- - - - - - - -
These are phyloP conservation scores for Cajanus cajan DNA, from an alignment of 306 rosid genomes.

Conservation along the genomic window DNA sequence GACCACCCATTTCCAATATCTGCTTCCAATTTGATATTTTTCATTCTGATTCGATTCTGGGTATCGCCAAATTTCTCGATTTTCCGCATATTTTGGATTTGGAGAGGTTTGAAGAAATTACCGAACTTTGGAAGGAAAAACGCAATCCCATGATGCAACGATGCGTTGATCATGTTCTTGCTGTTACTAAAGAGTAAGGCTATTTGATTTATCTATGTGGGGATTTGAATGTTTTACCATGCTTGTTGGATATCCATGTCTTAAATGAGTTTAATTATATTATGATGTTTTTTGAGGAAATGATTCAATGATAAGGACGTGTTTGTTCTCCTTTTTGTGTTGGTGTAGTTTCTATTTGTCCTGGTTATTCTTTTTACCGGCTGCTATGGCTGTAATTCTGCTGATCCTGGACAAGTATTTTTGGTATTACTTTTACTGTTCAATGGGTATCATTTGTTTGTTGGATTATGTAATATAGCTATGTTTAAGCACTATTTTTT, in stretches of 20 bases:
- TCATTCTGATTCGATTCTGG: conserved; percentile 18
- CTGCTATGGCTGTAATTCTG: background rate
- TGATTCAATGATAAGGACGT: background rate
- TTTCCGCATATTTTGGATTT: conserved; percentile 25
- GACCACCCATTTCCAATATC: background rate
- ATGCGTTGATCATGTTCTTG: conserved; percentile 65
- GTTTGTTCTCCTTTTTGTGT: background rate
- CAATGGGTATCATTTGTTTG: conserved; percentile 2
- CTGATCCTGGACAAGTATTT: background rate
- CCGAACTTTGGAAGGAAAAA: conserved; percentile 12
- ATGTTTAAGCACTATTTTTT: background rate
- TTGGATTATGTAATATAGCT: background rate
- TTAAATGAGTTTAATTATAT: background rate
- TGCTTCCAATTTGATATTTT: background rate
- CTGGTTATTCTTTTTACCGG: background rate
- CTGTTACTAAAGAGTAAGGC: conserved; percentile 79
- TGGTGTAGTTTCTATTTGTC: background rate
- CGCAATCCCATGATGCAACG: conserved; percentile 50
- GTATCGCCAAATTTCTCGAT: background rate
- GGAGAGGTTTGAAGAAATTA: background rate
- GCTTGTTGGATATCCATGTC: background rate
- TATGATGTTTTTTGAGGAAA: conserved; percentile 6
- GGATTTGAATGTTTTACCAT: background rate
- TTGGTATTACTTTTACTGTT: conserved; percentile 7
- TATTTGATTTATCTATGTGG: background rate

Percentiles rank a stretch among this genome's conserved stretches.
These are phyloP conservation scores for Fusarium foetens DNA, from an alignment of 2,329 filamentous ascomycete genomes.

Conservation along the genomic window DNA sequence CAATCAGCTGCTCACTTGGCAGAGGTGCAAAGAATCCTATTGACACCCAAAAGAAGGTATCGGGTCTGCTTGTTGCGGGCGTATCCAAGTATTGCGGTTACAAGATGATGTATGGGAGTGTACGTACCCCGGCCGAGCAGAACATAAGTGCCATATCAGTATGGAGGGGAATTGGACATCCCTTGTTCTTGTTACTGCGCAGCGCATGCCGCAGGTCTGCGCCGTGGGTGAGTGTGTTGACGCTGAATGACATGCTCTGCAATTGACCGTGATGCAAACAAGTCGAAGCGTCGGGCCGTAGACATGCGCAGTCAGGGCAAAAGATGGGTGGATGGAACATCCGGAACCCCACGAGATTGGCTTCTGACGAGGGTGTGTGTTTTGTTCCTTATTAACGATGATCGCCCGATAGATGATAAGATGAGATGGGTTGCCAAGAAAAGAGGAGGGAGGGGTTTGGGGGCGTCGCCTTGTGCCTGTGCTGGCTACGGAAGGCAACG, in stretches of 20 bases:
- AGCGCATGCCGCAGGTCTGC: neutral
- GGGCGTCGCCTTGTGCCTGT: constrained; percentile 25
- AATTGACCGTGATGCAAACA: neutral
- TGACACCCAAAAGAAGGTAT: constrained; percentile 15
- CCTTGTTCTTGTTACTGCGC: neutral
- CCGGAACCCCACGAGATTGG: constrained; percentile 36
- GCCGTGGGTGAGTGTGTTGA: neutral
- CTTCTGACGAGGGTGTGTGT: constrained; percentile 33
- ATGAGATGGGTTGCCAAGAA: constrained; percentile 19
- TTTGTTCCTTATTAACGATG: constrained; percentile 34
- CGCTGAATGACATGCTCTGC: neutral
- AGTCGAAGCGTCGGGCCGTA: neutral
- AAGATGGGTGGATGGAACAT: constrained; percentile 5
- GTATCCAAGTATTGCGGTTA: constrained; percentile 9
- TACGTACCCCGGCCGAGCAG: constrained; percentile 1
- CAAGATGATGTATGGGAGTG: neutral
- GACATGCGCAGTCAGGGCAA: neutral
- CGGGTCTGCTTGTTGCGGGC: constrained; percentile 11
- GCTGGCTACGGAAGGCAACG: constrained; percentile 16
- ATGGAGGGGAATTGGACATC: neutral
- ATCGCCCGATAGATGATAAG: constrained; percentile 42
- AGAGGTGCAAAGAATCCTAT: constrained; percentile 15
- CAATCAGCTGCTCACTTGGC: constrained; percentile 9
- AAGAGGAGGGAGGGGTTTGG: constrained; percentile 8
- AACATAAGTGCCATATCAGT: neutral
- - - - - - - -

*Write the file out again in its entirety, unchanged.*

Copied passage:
These are phyloP conservation scores for Cajanus cajan DNA, from an alignment of 306 rosid genomes.

Conservation along the genomic window DNA sequence GACCACCCATTTCCAATATCTGCTTCCAATTTGATATTTTTCATTCTGATTCGATTCTGGGTATCGCCAAATTTCTCGATTTTCCGCATATTTTGGATTTGGAGAGGTTTGAAGAAATTACCGAACTTTGGAAGGAAAAACGCAATCCCATGATGCAACGATGCGTTGATCATGTTCTTGCTGTTACTAAAGAGTAAGGCTATTTGATTTATCTATGTGGGGATTTGAATGTTTTACCATGCTTGTTGGATATCCATGTCTTAAATGAGTTTAATTATATTATGATGTTTTTTGAGGAAATGATTCAATGATAAGGACGTGTTTGTTCTCCTTTTTGTGTTGGTGTAGTTTCTATTTGTCCTGGTTATTCTTTTTACCGGCTGCTATGGCTGTAATTCTGCTGATCCTGGACAAGTATTTTTGGTATTACTTTTACTGTTCAATGGGTATCATTTGTTTGTTGGATTATGTAATATAGCTATGTTTAAGCACTATTTTTT, in stretches of 20 bases:
- TCATTCTGATTCGATTCTGG: conserved; percentile 18
- CTGCTATGGCTGTAATTCTG: background rate
- TGATTCAATGATAAGGACGT: background rate
- TTTCCGCATATTTTGGATTT: conserved; percentile 25
- GACCACCCATTTCCAATATC: background rate
- ATGCGTTGATCATGTTCTTG: conserved; percentile 65
- GTTTGTTCTCCTTTTTGTGT: background rate
- CAATGGGTATCATTTGTTTG: conserved; percentile 2
- CTGATCCTGGACAAGTATTT: background rate
- CCGAACTTTGGAAGGAAAAA: conserved; percentile 12
- ATGTTTAAGCACTATTTTTT: background rate
- TTGGATTATGTAATATAGCT: background rate
- TTAAATGAGTTTAATTATAT: background rate
- TGCTTCCAATTTGATATTTT: background rate
- CTGGTTATTCTTTTTACCGG: background rate
- CTGTTACTAAAGAGTAAGGC: conserved; percentile 79
- TGGTGTAGTTTCTATTTGTC: background rate
- CGCAATCCCATGATGCAACG: conserved; percentile 50
- GTATCGCCAAATTTCTCGAT: background rate
- GGAGAGGTTTGAAGAAATTA: background rate
- GCTTGTTGGATATCCATGTC: background rate
- TATGATGTTTTTTGAGGAAA: conserved; percentile 6
- GGATTTGAATGTTTTACCAT: background rate
- TTGGTATTACTTTTACTGTT: conserved; percentile 7
- TATTTGATTTATCTATGTGG: background rate

Percentiles rank a stretch among this genome's conserved stretches.
These are phyloP conservation scores for Fusarium foetens DNA, from an alignment of 2,329 filamentous ascomycete genomes.

Conservation along the genomic window DNA sequence CAATCAGCTGCTCACTTGGCAGAGGTGCAAAGAATCCTATTGACACCCAAAAGAAGGTATCGGGTCTGCTTGTTGCGGGCGTATCCAAGTATTGCGGTTACAAGATGATGTATGGGAGTGTACGTACCCCGGCCGAGCAGAACATAAGTGCCATATCAGTATGGAGGGGAATTGGACATCCCTTGTTCTTGTTACTGCGCAGCGCATGCCGCAGGTCTGCGCCGTGGGTGAGTGTGTTGACGCTGAATGACATGCTCTGCAATTGACCGTGATGCAAACAAGTCGAAGCGTCGGGCCGTAGACATGCGCAGTCAGGGCAAAAGATGGGTGGATGGAACATCCGGAACCCCACGAGATTGGCTTCTGACGAGGGTGTGTGTTTTGTTCCTTATTAACGATGATCGCCCGATAGATGATAAGATGAGATGGGTTGCCAAGAAAAGAGGAGGGAGGGGTTTGGGGGCGTCGCCTTGTGCCTGTGCTGGCTACGGAAGGCAACG, in stretches of 20 bases:
- AGCGCATGCCGCAGGTCTGC: neutral
- GGGCGTCGCCTTGTGCCTGT: constrained; percentile 25
- AATTGACCGTGATGCAAACA: neutral
- TGACACCCAAAAGAAGGTAT: constrained; percentile 15
- CCTTGTTCTTGTTACTGCGC: neutral
- CCGGAACCCCACGAGATTGG: constrained; percentile 36
- GCCGTGGGTGAGTGTGTTGA: neutral
- CTTCTGACGAGGGTGTGTGT: constrained; percentile 33
- ATGAGATGGGTTGCCAAGAA: constrained; percentile 19
- TTTGTTCCTTATTAACGATG: constrained; percentile 34
- CGCTGAATGACATGCTCTGC: neutral
- AGTCGAAGCGTCGGGCCGTA: neutral
- AAGATGGGTGGATGGAACAT: constrained; percentile 5
- GTATCCAAGTATTGCGGTTA: constrained; percentile 9
- TACGTACCCCGGCCGAGCAG: constrained; percentile 1
- CAAGATGATGTATGGGAGTG: neutral
- GACATGCGCAGTCAGGGCAA: neutral
- CGGGTCTGCTTGTTGCGGGC: constrained; percentile 11
- GCTGGCTACGGAAGGCAACG: constrained; percentile 16
- ATGGAGGGGAATTGGACATC: neutral
- ATCGCCCGATAGATGATAAG: constrained; percentile 42
- AGAGGTGCAAAGAATCCTAT: constrained; percentile 15
- CAATCAGCTGCTCACTTGGC: constrained; percentile 9
- AAGAGGAGGGAGGGGTTTGG: constrained; percentile 8
- AACATAAGTGCCATATCAGT: neutral